More neat features in OS X Yosemite:
- instant connection to an iPhone to use it as a WiFi hotspot.
- text messages to people who aren’t on iMessage – “your green-bubble friends” – now show up in the Messages window too
- Caller ID shows up on your Mac when your iPhone receives a call, and you can use it as a speaker phone.

All this relaying stuff between operating systems could come in handy if, say, Apple were to come up with a wearable device that wants to show up text messages or caller ID from a phone too….

Tying Macs, iPhones and iPads together more tightly is a great idea, but it’s all in the execution: how seamless can they make it feel? As a demonstration, Federighi calls Dr Dre (45 minutes in and Beats finally makes an appearance…) from his Mac, talks to him on speaker phone.

Developers get OS X Yosemite today, the rest of the world gets it in the fall – unless you want to sign up for a public beta, for the first time. The update is free.

Now we go back to Tim Cook. “Next up is iOS.”

More than 800m iOS devices sold: the breakdown is iPod touch 100m, iPad 200m , iPhone 500m units. 130m people have bought their first Apple device in the last 12 months.

“Many of these customers were switchers from Android,” says Cook. “They had bought an Android phone by mistake and then had sought a better experience… and a better life.”

It’s revealing that Cook is trying to mount a direct attack on Android. Nearly half of Apple’s customers in China in last six months switched from Android, he says. But Apple is going to come out worse from any attempt to play the numbers game against Google. Nearly half of all personal computing devices sold around the world (PCs, smartphones and tablets) will carry Android, compared to 15 per cent for Apple (that’s a Gartner estimate).

“Today we are announcing iOS 8…. This is a giant release,” says Cook. “It has great end user features but it also has incredible developer features, so you can extend your experience and build apps that you couldn’t do before.”

Here comes Craig Federighi again to talk about the end user features. “I missed you guys,” he says after five minutes offstage.

Some new features in iOS 8:

- Improvements to notifications: pull down to reply to a text or Like a Facebook post right from the notifications bar, rather than switching between apps, including from the lock screen. You can also flick notifications away more easily to dismiss them. (Much of this is playing catchup with Android.)
- Double tap the home button to get to recently contacted people, as well as active apps.
- New Mail gestures to flag, save and delete emails. (Reminiscient of Mailbox, the Dropbox-owned email app.)

More catch-up with Android: As you type a message, auto-suggest will try to guess at what words you’re going to choose next and offer them up. But Federighi plays up the privacy, in an (unspoken) put-down to Google: “None of your keystrokes leave the device.”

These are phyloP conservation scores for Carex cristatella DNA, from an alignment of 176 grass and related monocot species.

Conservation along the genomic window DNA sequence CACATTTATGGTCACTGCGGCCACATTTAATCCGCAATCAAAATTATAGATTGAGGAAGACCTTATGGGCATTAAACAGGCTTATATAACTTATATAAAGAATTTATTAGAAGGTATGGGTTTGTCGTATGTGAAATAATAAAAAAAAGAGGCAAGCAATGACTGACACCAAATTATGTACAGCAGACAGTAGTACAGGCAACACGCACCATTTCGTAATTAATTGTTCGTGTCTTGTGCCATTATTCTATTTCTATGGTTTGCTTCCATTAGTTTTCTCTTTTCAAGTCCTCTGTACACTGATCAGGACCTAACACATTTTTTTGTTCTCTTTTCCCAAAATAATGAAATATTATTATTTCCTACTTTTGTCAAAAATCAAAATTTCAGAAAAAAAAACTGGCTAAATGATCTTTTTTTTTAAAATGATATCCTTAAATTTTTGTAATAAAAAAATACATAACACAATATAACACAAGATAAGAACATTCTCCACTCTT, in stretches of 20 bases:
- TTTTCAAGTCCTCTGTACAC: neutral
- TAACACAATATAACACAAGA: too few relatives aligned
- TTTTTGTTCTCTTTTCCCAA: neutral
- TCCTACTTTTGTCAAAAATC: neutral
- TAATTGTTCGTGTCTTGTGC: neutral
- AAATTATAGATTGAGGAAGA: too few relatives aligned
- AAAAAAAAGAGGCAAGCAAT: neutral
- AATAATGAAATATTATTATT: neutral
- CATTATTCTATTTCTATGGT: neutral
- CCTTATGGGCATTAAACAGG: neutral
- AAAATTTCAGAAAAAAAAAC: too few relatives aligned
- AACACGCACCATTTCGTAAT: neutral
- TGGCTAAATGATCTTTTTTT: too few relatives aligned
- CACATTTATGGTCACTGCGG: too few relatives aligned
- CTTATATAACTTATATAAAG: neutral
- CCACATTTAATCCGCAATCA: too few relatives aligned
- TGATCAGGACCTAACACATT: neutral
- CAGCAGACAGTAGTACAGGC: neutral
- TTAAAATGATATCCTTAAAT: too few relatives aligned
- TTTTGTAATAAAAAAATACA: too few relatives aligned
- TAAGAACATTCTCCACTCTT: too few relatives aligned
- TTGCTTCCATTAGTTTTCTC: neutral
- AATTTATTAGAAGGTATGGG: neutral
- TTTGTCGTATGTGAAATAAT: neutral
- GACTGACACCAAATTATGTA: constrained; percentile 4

Improvements to Messages sound a lot like WhatsApp and Snapchat:

- self-destructing photos or audio messages
- “tap to talk”, to send a short voice or video message. (Remember the old “Push To Talk” in pre-smartphone days?)
- share your location
- rename group chat threads, or switch specific conversations to “do not disturb” mode

“Super easy, super powerful – send a message with just a swipe or by raising it to your ear.”

Federighi is back to talk about enterprise. All but two of the Fortune 500 use iOS, he says. He talks about the iOS device enrollment programme as an example of the things Apple has done to make its gadgets more IT department-friendly. Devices are set up automatically out of the box. Some scattered applause – “Yes, our enterprise guys out there” – which gets a sympathetic laugh from everyone else in the room.

Federighi is moving onto sharing content between groups of users: ways for a family to swap things like photo streams and calendars. From iTunes: up to six family members can now get the same content with one purchase (big cheer for that) as long as they’re all covered by the same credit card.

But kids won’t be able to use mum’s credit card: Federighi shows off the parental control feature, which is one upshot of the Federal Trade Commission settlement that’s meant to put an end to the uncontrolled under-age spending.

Apple’s big new push into health applications is called HealthKit – not the rumoured HealthBook – with a corresponding app simply called Health. It will provide a single view for health and fitness information from a variety of apps, from Fitbit-style wearable pedometers and heart-rate monitors to internet-connected scales, blood-pressure readings or even glucose monitors for diabetics.

Nike, which recently killed its Fuelband wristband, is among the first developers to integrate Healthkit into its apps.